First-term state Sen. Ben Gilmore (R-Crossett) has hit the ground running during the 2021 regular legislative session, serving as a co-sponsor on nine bills and primary sponsor on two bills. One of the bills – Senate Bill 153 – that he is sponsoring is aimed at boosting Arkansas’ workforce.
Senate Bill 153, which is co-sponsored by Rep. David Ray (R-Maumelle), would create the Workforce Expansion Act of 2021, waiving initial filing fees, permit fees and licensing fees “associated with the formation of a business” in Arkansas for certain applicants. Individuals applying for licenses will have initial fees waived if the applicant has a household income not exceeding 200 percent of the federal poverty income guidelines.
According to the Office of the Assistant Secretary for Planning and Evaluation, the 2021 federal poverty guidelines are $12,880 for a household of one; $17,420 for a household of two; $21,960 for a household of three; $26,500 for a household of four; $31,040 for a household of five; $35,580 for a household of six; $40,120 for a household of seven; and $44,660 for a household of eight.
In the bill, the authors argue that entrepreneurs and workers starting a business “should not have to pay the state to earn a living.” Waiving these fees, according to Gilmore and Ray, would increase access to professional and vocational licenses for lower-income individuals.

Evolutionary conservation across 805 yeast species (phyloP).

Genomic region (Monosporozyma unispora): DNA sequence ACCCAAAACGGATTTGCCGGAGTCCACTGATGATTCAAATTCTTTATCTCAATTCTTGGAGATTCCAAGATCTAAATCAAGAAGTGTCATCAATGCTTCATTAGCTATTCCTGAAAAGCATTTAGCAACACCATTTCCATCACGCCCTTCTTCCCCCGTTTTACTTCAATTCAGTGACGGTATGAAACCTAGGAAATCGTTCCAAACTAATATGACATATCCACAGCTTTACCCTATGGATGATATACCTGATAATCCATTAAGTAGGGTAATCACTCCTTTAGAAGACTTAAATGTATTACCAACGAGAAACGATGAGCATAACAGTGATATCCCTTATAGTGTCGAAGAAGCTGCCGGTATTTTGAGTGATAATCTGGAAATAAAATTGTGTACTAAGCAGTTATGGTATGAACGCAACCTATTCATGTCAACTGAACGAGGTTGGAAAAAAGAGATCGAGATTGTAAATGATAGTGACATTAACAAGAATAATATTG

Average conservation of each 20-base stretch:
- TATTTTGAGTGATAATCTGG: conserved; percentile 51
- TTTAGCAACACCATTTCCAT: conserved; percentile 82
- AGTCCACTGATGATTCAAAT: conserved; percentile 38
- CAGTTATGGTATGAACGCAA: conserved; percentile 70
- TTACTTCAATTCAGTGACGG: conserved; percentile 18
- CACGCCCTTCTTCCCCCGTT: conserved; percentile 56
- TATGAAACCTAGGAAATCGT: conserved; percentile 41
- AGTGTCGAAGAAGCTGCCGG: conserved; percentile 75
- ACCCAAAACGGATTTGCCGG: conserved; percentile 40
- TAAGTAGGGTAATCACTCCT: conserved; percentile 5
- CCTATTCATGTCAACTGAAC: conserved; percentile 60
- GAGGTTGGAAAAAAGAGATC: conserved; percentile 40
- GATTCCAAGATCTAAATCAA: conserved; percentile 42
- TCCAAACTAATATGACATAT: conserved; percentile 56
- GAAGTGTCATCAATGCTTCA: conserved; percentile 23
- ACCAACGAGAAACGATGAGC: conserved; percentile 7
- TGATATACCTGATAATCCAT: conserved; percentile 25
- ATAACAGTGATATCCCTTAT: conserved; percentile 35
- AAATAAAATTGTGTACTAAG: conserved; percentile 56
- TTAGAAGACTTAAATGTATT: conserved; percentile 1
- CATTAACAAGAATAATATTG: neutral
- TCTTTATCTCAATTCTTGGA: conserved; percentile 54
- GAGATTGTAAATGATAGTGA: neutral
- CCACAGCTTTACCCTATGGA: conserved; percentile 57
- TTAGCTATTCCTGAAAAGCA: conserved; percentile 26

If SB 153 passes into law, Gilmore hopes that more people in Arkansas will take advantage of the fee waivers to move out of poverty. The net result, he said, would be to boost the state’s economy. “Removing an initial fee required to enter a vocation is just one of many barriers to help us be more competitive and grow our economy in Arkansas,” Gilmore told Arkansas Money & Politics.
While the COVID-19 pandemic resulted in significant unemployment throughout the state, Gilmore said that this fee waiver would not be just a short-term panacea. He sees the Workforce Expansion of 2021 as a longer-term solution to increase access and reduce barriers for employment. “Obviously, the pandemic has had adverse impacts on many, especially low income families, but we should always be looking at ways to reduce barriers into vocations and help people move up the ladder of employment,” he said.
The Workforce Expansion Act will go into effect Jan. 1, 2022 if passed by the state legislature and signed into law.